Gain on sale of leased equipment      11,110     7.1       7,990     5.4
Other revenue                          1,719     1.1       3,403     2.3
Total revenue                      $ 156,653   100.0 % $ 148,302   100.0 %

Lease Rent Revenue. Our lease rent revenue for the year ended December 31, 2011, increased by 2.4% over the comparable period in 2010. This increase primarily reflects growth in size of the lease asset portfolio which translated into a higher amount of equipment on lease throughout the year. The sale of lease assets in the last half of 2011 resulted in a drop in the year end portfolio value compared to the year ago period. The aggregate of net book value of equipment held for lease at December 31, 2011 and 2010, was $981.5 million and $998.0 million, respectively, a decrease of 1.7%. At December 31, 2011, and 2010, respectively, approximately 82% and 90% of equipment by net book value was on-lease. . The average utilization for each of the years ended December 31, 2011 and December 31, 2010 was 86%. During the year ended December 31, 2011, 10 aircraft and 30 engines were added to our lease portfolio at a total cost of $135.4 million (including capitalized costs). During the year ended December 31, 2010, 16 engines were added to our lease portfolio at a total cost of $120.0 million (including capitalized costs).

Maintenance Reserve Revenue. Our maintenance reserve revenue for the year ended December 31, 2011, increased 12.6% to $39.2 million from $34.8 million for the comparable period in 2010. This increase was primarily due to the larger average lease portfolio and an increased amount of equipment on-lease during 2011, particularly as a result of higher maintenance reserve revenues generated for engines on short term leases, for which usage was higher in 2011 than in the year ago period.

Gain on Sale of Leased Equipment. During the year ended December 31, 2011, we sold 12 engines and various engine-related equipment from the lease portfolio for a net gain of $11.1 million. The 2011 gain on sales included $3.6 million which represents 50% of the total $7.2 million gain related to the sale by the Company of seven engines to WMES in the period, as described in footnote 4 to our consolidated financial statements. During the year ended December 31, 2010, we sold 7 engines and various engine-related equipment from the lease portfolio and one airframe for a net gain of $8.0 million.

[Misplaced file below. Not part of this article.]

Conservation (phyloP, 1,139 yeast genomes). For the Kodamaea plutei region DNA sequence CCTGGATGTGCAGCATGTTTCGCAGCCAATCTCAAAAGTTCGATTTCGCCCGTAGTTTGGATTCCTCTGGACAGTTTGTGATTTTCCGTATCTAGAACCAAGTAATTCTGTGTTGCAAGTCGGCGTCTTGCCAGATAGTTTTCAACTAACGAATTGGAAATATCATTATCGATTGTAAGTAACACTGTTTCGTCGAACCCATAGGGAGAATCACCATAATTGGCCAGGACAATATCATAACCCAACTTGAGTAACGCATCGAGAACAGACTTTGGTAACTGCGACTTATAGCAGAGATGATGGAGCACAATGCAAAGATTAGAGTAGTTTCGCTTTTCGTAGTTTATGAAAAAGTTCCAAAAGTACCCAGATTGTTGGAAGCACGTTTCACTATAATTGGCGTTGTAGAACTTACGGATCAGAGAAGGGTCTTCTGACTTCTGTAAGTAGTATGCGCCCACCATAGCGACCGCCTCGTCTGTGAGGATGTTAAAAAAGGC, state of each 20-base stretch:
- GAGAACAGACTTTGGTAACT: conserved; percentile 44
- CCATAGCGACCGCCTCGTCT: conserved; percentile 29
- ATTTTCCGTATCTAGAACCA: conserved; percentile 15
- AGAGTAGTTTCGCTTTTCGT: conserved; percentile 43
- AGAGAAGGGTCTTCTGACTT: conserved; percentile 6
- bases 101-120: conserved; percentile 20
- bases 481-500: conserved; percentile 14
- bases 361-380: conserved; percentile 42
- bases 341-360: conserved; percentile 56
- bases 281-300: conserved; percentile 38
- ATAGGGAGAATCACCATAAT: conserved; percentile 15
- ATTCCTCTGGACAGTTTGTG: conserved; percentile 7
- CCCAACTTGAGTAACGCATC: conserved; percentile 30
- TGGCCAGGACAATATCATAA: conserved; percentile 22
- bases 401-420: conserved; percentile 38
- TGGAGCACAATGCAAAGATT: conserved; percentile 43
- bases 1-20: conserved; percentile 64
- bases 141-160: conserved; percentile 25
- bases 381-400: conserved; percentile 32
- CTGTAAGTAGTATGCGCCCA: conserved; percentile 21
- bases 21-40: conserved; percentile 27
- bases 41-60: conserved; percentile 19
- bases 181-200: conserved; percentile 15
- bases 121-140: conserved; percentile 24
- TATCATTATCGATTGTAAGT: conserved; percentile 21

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Other Revenue. Our other revenue consists primarily of management fee income and lease administration fees, and decreased $1.7 million from the prior year. The decrease was primarily due to the sale of our interest in the SSAMC joint venture in 2010 for $3.5 million, which generated a gain of $2.0 million in the prior year. This was partially offset in 2011 by higher fees earned on a larger portfolio of engines managed on behalf of third parties.

Depreciation Expense. Depreciation expense increased $2.5 million or 5.2% to $51.3 million for the year ended December 31, 2011, from the comparable period in 2010 due to an increase in the average lease portfolio value. On July 1, 2010 and again on July 1, 2011, we adjusted the depreciation for certain older engine types within the portfolio. It is our policy to review estimates regularly to reflect the cost of equipment over the useful life of these engines. The net effect of the change in depreciation estimate had no significant impact to the net income and diluted earnings per share for the year ended December 31, 2011 over what net income would have otherwise been had the change in depreciation estimate not been made.